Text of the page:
Last week in East Asia, protest activity slightly decreased. In Hong Kong, the authorities cracked down on pro-democracy election hopefuls and pro-independence groups. In mainland China, thousands protested due to contaminated household water, prompting a police lockdown in a district of Hangzhou City. In South Korea, demonstrations focused on the enactment of an anti-discrimination law. Finally, coronavirus-related protests continued in South Korea, Japan, and Mongolia.
In Hong Kong, the political landscape of the city continues to undergo major changes under the new national security law. Twelve pro-democracy candidates were disqualified from running in the Legislative Council elections, originally scheduled for September 2020. The list of disqualified individuals includes four incumbent legislators and prominent pro-democracy figures such as Joshua Wong and Ventus Lau. The disqualification is the most high-profile crackdown on pro-democracy figures since the enactment of the national security law (Hong Kong Free Press, 30 July 2020). It was followed by the announcement from the Hong Kong Chief Executive to postpone the elections to 5 September 2021. The authorities also cracked down on pro-independence movements last week, arresting four members of Studentlocalism under suspicions of secession (South China Morning Post, 31 July 2020).
In mainland China, riot police sealed off a district in Hangzhou City for days after several thousand residents held a peaceful protest march on 29 July over water contamination issues due to leakage from a nearby food waste treatment facility (RFA, 31 July 2020). It was reported that over 1,600 residents were affected, with many suffering from allergies or intestinal diseases; this high number of individuals impacted may have contributed to the large turnout of protesters. The large number of protesters is unusual in China, where freedom of assembly is severely restricted.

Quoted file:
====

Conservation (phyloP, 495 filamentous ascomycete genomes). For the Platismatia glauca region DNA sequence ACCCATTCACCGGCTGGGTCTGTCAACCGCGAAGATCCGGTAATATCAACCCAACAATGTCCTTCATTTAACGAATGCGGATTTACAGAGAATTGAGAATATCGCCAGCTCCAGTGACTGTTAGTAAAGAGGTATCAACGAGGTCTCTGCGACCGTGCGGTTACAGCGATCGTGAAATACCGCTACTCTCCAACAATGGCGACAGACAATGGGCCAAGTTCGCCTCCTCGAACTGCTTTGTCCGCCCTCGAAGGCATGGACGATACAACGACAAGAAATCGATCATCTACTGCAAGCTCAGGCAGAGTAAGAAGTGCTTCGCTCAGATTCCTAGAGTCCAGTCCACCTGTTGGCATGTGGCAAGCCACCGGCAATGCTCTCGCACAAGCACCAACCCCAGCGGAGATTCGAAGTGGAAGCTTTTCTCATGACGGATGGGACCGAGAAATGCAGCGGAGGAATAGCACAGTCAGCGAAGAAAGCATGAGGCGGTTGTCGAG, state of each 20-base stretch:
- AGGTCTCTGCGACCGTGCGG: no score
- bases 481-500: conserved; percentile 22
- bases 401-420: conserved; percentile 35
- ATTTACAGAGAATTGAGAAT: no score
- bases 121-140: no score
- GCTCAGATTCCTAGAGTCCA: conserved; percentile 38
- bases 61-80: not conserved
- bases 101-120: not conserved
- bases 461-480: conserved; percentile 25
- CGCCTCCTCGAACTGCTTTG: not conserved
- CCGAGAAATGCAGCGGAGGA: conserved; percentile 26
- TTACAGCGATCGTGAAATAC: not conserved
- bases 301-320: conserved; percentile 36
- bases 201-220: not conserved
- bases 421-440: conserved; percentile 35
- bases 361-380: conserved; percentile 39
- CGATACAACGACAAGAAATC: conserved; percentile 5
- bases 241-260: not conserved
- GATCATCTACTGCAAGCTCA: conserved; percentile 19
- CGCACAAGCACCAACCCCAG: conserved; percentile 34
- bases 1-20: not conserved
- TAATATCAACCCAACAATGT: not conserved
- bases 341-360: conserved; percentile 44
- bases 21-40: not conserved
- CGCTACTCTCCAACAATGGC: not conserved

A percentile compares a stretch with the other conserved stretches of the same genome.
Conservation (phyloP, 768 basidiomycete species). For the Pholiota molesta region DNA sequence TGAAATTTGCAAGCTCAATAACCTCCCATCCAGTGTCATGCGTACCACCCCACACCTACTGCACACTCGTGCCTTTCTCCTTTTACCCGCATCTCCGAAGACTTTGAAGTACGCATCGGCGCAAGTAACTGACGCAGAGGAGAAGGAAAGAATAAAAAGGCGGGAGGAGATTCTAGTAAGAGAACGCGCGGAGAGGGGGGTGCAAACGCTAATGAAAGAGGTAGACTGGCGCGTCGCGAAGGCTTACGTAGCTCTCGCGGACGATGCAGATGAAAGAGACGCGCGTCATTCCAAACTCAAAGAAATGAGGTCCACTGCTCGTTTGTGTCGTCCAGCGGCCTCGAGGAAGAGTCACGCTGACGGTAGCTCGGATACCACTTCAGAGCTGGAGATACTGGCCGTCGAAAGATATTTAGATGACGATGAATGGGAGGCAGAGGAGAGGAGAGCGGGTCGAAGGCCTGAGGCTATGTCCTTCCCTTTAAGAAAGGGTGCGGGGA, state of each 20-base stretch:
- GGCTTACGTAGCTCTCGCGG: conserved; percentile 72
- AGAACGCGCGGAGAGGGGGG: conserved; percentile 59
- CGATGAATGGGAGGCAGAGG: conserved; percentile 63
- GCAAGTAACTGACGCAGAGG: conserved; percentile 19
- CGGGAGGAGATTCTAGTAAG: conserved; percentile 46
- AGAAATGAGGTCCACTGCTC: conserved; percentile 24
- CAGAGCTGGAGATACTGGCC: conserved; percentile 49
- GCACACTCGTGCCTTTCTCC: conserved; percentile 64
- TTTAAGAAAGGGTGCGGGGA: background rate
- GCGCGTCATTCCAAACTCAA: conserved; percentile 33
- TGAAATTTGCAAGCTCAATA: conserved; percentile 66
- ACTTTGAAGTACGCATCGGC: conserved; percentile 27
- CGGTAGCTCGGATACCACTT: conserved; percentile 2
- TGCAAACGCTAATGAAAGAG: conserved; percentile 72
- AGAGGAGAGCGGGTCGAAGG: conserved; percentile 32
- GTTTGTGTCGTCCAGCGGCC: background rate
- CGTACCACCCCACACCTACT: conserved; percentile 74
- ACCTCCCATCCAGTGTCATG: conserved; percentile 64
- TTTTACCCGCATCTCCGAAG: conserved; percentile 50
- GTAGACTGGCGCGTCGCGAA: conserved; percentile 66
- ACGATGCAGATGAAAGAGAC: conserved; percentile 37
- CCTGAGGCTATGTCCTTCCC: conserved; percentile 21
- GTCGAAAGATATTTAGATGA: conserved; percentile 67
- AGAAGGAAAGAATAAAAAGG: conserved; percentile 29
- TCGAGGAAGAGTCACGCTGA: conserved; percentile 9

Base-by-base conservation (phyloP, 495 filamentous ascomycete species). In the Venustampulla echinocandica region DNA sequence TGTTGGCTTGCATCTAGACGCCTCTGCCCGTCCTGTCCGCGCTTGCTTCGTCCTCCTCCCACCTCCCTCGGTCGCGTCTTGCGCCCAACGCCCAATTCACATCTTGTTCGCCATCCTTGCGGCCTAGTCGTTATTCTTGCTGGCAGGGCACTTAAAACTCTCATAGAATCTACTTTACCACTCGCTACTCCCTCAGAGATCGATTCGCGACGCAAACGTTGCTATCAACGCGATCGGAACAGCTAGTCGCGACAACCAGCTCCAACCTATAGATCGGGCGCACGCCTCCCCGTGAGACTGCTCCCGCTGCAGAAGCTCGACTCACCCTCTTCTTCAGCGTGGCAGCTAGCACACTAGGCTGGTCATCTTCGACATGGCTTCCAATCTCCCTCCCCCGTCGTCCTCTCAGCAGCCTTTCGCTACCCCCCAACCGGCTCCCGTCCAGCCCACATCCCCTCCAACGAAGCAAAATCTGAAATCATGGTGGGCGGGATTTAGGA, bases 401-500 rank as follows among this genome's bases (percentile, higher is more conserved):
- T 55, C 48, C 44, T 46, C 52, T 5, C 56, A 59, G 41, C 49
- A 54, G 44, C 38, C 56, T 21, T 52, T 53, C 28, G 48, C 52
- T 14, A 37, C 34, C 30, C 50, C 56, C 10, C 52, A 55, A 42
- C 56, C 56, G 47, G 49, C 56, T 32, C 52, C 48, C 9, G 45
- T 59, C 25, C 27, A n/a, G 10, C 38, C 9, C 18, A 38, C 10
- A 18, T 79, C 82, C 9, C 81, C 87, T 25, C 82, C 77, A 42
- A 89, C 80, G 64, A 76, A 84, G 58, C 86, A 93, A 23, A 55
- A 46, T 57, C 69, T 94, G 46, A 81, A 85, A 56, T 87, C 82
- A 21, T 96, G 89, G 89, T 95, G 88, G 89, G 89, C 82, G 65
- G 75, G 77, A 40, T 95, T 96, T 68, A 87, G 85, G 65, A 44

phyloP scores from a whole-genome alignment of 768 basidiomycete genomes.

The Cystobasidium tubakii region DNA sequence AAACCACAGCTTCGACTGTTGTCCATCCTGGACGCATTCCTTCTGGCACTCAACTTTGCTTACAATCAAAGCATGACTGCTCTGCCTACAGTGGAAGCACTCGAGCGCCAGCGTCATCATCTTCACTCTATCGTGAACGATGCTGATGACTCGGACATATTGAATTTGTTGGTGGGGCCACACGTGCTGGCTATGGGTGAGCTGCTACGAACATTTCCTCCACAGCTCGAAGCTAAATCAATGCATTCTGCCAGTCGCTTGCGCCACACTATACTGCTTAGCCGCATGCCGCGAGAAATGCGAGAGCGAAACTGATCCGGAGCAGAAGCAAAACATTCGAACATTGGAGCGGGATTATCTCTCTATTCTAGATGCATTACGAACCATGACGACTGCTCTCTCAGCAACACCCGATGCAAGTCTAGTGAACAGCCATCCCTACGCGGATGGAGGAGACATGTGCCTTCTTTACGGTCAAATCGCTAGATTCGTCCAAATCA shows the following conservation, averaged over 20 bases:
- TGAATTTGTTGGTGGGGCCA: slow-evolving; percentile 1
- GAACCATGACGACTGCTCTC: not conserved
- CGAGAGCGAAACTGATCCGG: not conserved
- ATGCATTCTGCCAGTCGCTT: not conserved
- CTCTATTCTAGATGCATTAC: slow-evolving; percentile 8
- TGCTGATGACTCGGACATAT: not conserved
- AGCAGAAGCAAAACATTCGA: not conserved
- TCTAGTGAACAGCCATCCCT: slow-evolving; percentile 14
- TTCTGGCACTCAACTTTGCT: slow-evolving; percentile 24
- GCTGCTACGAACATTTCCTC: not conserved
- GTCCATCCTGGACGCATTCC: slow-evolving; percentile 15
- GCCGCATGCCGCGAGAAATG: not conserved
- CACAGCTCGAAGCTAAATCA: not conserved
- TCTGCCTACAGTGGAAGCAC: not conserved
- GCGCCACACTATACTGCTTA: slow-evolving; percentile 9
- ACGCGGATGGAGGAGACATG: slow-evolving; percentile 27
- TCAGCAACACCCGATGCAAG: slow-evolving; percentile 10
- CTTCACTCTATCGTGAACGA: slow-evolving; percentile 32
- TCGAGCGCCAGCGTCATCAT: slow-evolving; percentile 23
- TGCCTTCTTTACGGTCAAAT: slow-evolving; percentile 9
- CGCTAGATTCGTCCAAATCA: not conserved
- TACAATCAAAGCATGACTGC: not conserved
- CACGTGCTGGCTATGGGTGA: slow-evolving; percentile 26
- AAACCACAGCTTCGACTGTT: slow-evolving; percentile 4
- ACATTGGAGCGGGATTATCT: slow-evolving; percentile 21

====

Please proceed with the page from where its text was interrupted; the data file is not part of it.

In South Korea, protests were organized last week around the enactment of an anti-discrimination law. A bill outlawing discrimination in South Korea, including against LGBT people, was first submitted to the National Assembly in 2006, but failed to pass six times in the face of strong opposition from conservative and Christian groups. On 29 July, the bill was again submitted by the minority opposition Justice Party with support from three other lawmakers (The Korea Times, 3 July 2020). Progressive and human rights groups, supported by members of the LGBT community, took to the streets to call for the enactment of the law, while conservative and Christian groups protested against it. The latter argued that the anti-discrimination law gives special treatment to minorities and allows for reverse discrimination against the general public. This development deepens the conservative-progressive divide in South Korean society, furthering political and social polarization.
Lastly, coronavirus-related protests continue to be reported across East Asia. In South Korea, after-school teachers affiliated with the Korean Confederation of Trade Unions (KCTU) held multiple protests, demanding their right to work amid rising unemployment due to the coronavirus outbreak. Also in South Korea, residents from Yongin, Incheon, and Busan continued to protest against the designation of quarantine facilities for people coming back from overseas. In Japan, people took to the streets to oppose the government’s “Go To” domestic travel campaign and to call for authorities to compensate those affected by the pandemic. In Mongolia, approximately 20 people staged a sit-in outside the dedicated social distancing facility in Batsumber, Mongolia upon their arrival in the country, demanding a better facility that meets adequate hygiene and sanitation conditions (Ubmedee.mn, 27 July 2020). People also protested by displaying placards during a flight from Seoul to Ulaanbaatar, demanding the government of Mongolia open its borders for its citizens and bring those who are stuck abroad back home (Unuudur.mn, 30 July 2020). Over 10,000 Mongolian citizens continue to be stranded abroad (Montsame Agency, 9 July 2020).
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